Key Stage 3

The principal focus of our Science teaching in KS3 is to develop a deeper understanding of a range of scientific ideas in the subject disciplines of biology, chemistry and physics. Students should begin to see the connections between these subject areas and become increasingly aware of the big ideas underpinning scientific knowledge and understanding. These big ideas are:

  • Forces
  • Electromagnetism
  • Energy
  • Waves
  • Matter
  • Reactions
  • Earth
  • Organisms
  • Ecosystems
  • Genes

The content of our curriculum has been designed to spiral through these big ideas so that ideas are met and developed through different contexts. Students develop their knowledge and understanding and will then apply this to a range of contexts, both familiar and novel.

Students are encouraged to relate scientific explanations to phenomena in the world around them and start to use modelling and abstract ideas to develop and evaluate explanations. Students should recognise that science is at heart a practical subject and will develop their skills in How Science Works (Working Scientifically), carrying out a range of practical and investigative work throughout the key stage. Through the content delivered students will be taught:

Scientific attitudes

  • pay attention to objectivity and concern for accuracy, precision, repeatability and reproducibility.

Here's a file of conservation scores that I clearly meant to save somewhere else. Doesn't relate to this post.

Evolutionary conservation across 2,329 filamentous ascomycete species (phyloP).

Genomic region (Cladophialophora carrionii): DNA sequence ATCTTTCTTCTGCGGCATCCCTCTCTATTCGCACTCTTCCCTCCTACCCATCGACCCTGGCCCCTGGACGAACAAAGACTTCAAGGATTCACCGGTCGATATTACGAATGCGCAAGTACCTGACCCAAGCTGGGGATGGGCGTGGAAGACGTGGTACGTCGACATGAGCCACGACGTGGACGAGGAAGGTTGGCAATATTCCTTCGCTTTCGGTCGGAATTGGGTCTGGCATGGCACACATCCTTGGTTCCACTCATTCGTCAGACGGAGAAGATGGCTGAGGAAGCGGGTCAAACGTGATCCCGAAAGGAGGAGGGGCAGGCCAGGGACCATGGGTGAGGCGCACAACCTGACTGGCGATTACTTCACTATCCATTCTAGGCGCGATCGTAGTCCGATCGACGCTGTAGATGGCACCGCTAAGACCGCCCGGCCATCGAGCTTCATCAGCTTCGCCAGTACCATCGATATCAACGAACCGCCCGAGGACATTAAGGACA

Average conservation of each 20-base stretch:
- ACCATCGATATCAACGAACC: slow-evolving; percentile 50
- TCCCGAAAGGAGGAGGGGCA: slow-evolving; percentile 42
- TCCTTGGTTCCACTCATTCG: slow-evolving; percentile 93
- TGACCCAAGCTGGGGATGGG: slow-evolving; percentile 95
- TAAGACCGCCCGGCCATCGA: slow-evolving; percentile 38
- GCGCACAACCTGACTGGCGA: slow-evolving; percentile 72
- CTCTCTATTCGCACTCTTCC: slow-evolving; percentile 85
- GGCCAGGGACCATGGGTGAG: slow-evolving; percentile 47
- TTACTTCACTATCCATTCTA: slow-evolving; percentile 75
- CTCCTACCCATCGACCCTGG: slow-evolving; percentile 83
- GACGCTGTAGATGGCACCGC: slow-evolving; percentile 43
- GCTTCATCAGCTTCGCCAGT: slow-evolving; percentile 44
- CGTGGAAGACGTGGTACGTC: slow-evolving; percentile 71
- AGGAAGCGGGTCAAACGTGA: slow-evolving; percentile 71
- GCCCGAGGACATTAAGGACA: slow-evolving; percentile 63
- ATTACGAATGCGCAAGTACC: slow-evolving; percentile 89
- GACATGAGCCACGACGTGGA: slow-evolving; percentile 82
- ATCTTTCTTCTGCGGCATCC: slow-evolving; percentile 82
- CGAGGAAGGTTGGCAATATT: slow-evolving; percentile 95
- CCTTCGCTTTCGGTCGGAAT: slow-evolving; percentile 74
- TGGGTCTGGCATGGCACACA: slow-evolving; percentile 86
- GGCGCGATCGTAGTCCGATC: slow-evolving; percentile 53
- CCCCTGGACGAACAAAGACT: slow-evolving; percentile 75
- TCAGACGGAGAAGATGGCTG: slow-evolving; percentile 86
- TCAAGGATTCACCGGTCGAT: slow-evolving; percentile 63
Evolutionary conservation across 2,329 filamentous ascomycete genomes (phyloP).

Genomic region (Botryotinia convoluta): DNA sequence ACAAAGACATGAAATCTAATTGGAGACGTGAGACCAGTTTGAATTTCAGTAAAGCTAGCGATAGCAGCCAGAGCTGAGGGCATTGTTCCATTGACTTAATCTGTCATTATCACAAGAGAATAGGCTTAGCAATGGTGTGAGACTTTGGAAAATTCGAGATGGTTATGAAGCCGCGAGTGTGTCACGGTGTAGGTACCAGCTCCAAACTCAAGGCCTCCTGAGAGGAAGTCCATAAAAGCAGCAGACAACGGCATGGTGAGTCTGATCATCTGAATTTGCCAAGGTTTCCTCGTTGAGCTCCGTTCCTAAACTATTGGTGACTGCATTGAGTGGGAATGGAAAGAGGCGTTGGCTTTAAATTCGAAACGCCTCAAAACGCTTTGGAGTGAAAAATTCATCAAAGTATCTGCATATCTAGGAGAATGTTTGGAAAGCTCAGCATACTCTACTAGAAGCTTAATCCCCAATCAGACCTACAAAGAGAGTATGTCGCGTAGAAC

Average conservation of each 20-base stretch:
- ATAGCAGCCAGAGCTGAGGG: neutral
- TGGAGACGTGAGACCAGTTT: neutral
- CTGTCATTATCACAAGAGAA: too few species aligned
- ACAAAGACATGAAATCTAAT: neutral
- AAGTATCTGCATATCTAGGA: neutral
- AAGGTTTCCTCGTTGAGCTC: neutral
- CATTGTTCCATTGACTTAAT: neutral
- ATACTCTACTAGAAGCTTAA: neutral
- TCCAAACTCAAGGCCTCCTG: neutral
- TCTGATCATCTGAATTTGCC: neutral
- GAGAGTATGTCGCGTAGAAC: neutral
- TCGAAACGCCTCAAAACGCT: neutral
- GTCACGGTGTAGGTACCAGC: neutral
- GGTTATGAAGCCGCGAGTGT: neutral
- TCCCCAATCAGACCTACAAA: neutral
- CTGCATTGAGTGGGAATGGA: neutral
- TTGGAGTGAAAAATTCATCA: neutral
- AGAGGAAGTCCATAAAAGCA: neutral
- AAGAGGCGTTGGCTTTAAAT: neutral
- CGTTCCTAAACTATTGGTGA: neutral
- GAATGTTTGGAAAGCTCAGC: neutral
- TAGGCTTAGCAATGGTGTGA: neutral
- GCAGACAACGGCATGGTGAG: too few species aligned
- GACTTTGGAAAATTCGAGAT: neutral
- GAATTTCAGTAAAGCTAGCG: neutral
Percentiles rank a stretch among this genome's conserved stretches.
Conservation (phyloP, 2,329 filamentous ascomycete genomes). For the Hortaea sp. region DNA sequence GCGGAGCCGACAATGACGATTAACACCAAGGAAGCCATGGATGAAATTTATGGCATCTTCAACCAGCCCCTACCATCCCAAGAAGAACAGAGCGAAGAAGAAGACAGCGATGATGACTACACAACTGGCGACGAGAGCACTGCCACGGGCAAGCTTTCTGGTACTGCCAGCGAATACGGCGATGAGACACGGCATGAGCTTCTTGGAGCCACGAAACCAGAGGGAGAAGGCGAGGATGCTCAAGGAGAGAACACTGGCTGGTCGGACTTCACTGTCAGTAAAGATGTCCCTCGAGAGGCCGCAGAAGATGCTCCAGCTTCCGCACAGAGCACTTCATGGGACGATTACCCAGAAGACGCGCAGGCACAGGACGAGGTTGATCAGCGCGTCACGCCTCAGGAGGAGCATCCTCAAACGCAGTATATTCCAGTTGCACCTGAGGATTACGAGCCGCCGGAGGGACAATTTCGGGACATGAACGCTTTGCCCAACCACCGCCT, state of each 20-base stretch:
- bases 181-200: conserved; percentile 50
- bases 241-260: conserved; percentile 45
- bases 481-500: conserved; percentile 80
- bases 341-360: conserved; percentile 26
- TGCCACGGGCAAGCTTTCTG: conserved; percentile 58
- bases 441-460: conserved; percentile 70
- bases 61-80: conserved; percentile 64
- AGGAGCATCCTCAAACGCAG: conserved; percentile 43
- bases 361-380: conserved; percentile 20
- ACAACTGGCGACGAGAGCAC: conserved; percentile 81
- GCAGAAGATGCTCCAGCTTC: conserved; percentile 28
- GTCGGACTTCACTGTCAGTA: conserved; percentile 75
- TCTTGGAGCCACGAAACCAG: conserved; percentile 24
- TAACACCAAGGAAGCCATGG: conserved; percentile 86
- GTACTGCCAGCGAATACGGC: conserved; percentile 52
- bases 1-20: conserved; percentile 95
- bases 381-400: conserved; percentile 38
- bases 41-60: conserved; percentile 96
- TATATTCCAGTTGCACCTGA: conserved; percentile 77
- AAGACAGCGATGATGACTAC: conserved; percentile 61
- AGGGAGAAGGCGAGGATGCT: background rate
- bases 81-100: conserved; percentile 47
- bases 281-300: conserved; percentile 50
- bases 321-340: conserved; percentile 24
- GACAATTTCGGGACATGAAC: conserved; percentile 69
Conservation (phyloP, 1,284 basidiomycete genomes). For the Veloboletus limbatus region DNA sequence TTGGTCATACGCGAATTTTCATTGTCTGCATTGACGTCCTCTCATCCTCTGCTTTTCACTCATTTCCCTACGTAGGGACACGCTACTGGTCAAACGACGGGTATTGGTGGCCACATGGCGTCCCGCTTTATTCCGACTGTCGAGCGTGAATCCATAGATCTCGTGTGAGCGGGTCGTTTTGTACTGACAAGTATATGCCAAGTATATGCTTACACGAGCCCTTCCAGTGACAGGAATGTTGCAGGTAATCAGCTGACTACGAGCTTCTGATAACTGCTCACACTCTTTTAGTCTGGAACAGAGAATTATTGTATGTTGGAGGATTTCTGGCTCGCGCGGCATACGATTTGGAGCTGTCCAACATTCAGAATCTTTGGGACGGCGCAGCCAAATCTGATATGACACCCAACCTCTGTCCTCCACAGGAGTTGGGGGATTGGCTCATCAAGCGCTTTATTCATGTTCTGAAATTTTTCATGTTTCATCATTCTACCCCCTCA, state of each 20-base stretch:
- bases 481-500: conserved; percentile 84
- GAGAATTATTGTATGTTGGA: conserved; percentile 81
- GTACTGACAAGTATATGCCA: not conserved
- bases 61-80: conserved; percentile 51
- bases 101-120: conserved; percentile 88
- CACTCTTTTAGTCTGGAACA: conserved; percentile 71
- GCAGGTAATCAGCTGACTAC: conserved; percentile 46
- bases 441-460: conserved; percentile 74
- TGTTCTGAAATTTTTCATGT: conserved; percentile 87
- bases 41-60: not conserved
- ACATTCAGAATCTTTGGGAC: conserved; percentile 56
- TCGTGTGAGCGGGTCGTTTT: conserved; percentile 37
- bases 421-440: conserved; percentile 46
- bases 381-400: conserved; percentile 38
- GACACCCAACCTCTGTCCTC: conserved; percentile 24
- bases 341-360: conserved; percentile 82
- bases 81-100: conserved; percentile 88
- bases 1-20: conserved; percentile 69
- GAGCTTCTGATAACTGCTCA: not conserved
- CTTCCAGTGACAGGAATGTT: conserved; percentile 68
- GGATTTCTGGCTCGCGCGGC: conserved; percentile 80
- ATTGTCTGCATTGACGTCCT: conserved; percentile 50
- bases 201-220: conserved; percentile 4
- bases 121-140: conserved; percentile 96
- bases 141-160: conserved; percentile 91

• understand that scientific methods and theories develop as earlier explanations are modified to take account of new evidence and ideas, together with the importance of publishing results and peer review.
  • evaluate risks.

Experimental skills and investigations

  • ask questions and develop a line of enquiry based on observations of the real world, alongside prior knowledge and experience.
  • make predictions using scientific knowledge and understanding.
  • select, plan and carry out the most appropriate types of scientific enquiries to test predictions, including identifying independent, dependent and control variables.
  • use appropriate techniques, apparatus, and materials during fieldwork and laboratory work, paying attention to health and safety.
  • make and record observations and measurements using a range of methods for different investigations; and evaluate the reliability of methods and suggest possible improvements.
  • apply sampling techniques.

Analysis and evaluation

  • apply mathematical concepts and calculate results.
  • present observations and data using appropriate methods, including tables and graphs.
  • interpret observations and data, including identifying patterns and using observations, measurements and data to draw conclusions.
  • present reasoned explanations, including explaining data in relation to predictions and hypotheses.
  • evaluate data, showing awareness of potential sources of random and systematic error.
  • identify further questions arising from their results.


  • understand and use SI units and IUPAC (International Union of Pure and Applied Chemistry) chemical nomenclature.
  • use and derive simple equations and carry out appropriate calculations.
  • undertake basic data analysis including simple statistical techniques.